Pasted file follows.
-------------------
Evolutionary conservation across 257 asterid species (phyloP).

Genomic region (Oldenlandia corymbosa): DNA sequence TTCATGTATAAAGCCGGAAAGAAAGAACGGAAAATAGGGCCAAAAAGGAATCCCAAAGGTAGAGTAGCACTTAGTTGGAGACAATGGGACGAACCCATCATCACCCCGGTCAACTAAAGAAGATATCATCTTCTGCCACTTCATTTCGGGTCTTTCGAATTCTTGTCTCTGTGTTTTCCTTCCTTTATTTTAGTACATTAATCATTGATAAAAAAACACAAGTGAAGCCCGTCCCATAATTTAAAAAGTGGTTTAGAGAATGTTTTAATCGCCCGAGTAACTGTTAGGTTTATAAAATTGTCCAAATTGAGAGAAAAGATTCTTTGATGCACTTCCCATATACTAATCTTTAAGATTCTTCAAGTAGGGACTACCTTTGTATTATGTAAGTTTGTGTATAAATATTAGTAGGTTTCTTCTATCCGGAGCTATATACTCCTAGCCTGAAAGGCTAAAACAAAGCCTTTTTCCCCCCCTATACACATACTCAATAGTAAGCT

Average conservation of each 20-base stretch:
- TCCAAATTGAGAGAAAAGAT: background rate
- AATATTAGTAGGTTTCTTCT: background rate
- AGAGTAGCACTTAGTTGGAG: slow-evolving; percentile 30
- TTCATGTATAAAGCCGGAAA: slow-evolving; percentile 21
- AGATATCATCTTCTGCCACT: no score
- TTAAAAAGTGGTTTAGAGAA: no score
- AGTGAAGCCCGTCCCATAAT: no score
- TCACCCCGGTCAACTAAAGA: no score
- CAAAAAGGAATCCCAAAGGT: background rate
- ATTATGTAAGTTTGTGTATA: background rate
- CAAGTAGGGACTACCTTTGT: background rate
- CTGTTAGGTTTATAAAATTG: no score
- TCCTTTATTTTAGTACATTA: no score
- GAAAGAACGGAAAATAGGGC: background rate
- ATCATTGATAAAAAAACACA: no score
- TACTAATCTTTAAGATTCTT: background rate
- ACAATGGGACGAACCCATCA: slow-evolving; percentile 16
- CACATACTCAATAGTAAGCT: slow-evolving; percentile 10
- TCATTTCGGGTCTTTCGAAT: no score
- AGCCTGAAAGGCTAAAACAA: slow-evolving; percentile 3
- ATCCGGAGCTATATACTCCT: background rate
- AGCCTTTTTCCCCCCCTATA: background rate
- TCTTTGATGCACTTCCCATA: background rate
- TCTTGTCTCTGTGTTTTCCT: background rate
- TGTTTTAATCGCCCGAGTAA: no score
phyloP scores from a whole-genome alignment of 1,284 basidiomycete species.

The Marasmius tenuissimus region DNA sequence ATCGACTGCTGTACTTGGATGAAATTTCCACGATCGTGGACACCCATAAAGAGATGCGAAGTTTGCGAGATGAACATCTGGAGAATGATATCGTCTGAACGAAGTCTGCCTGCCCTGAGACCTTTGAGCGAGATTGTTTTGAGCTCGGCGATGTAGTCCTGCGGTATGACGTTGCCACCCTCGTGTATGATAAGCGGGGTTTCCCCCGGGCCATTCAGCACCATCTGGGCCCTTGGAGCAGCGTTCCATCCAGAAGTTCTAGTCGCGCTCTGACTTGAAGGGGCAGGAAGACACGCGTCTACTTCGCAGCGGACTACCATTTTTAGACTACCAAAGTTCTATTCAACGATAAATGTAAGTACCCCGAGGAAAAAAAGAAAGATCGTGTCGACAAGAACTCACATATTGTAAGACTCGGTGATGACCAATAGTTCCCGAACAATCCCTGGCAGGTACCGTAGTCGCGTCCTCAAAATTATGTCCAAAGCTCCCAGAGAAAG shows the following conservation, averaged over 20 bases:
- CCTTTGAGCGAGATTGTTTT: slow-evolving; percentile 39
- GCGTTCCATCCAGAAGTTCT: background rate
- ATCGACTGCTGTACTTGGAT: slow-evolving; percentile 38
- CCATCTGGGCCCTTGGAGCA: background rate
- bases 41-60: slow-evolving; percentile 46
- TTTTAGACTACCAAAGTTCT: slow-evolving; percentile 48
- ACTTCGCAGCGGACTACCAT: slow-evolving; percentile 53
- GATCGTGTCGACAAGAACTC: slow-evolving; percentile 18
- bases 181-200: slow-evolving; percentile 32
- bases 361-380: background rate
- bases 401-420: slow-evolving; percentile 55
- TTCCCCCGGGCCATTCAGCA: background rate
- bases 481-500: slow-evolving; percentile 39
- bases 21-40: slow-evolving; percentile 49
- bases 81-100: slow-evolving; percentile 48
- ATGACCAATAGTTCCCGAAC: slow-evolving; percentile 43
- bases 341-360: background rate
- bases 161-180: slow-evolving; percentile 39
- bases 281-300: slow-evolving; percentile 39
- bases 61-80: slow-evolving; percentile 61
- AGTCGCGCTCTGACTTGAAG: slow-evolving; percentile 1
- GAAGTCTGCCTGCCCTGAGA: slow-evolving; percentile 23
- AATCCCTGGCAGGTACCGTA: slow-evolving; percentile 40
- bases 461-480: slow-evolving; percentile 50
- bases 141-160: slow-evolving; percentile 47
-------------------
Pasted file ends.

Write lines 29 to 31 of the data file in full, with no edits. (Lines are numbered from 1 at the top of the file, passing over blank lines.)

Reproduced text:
phyloP scores from a whole-genome alignment of 1,284 basidiomycete species.

The Marasmius tenuissimus region DNA sequence ATCGACTGCTGTACTTGGATGAAATTTCCACGATCGTGGACACCCATAAAGAGATGCGAAGTTTGCGAGATGAACATCTGGAGAATGATATCGTCTGAACGAAGTCTGCCTGCCCTGAGACCTTTGAGCGAGATTGTTTTGAGCTCGGCGATGTAGTCCTGCGGTATGACGTTGCCACCCTCGTGTATGATAAGCGGGGTTTCCCCCGGGCCATTCAGCACCATCTGGGCCCTTGGAGCAGCGTTCCATCCAGAAGTTCTAGTCGCGCTCTGACTTGAAGGGGCAGGAAGACACGCGTCTACTTCGCAGCGGACTACCATTTTTAGACTACCAAAGTTCTATTCAACGATAAATGTAAGTACCCCGAGGAAAAAAAGAAAGATCGTGTCGACAAGAACTCACATATTGTAAGACTCGGTGATGACCAATAGTTCCCGAACAATCCCTGGCAGGTACCGTAGTCGCGTCCTCAAAATTATGTCCAAAGCTCCCAGAGAAAG shows the following conservation, averaged over 20 bases:
- CCTTTGAGCGAGATTGTTTT: slow-evolving; percentile 39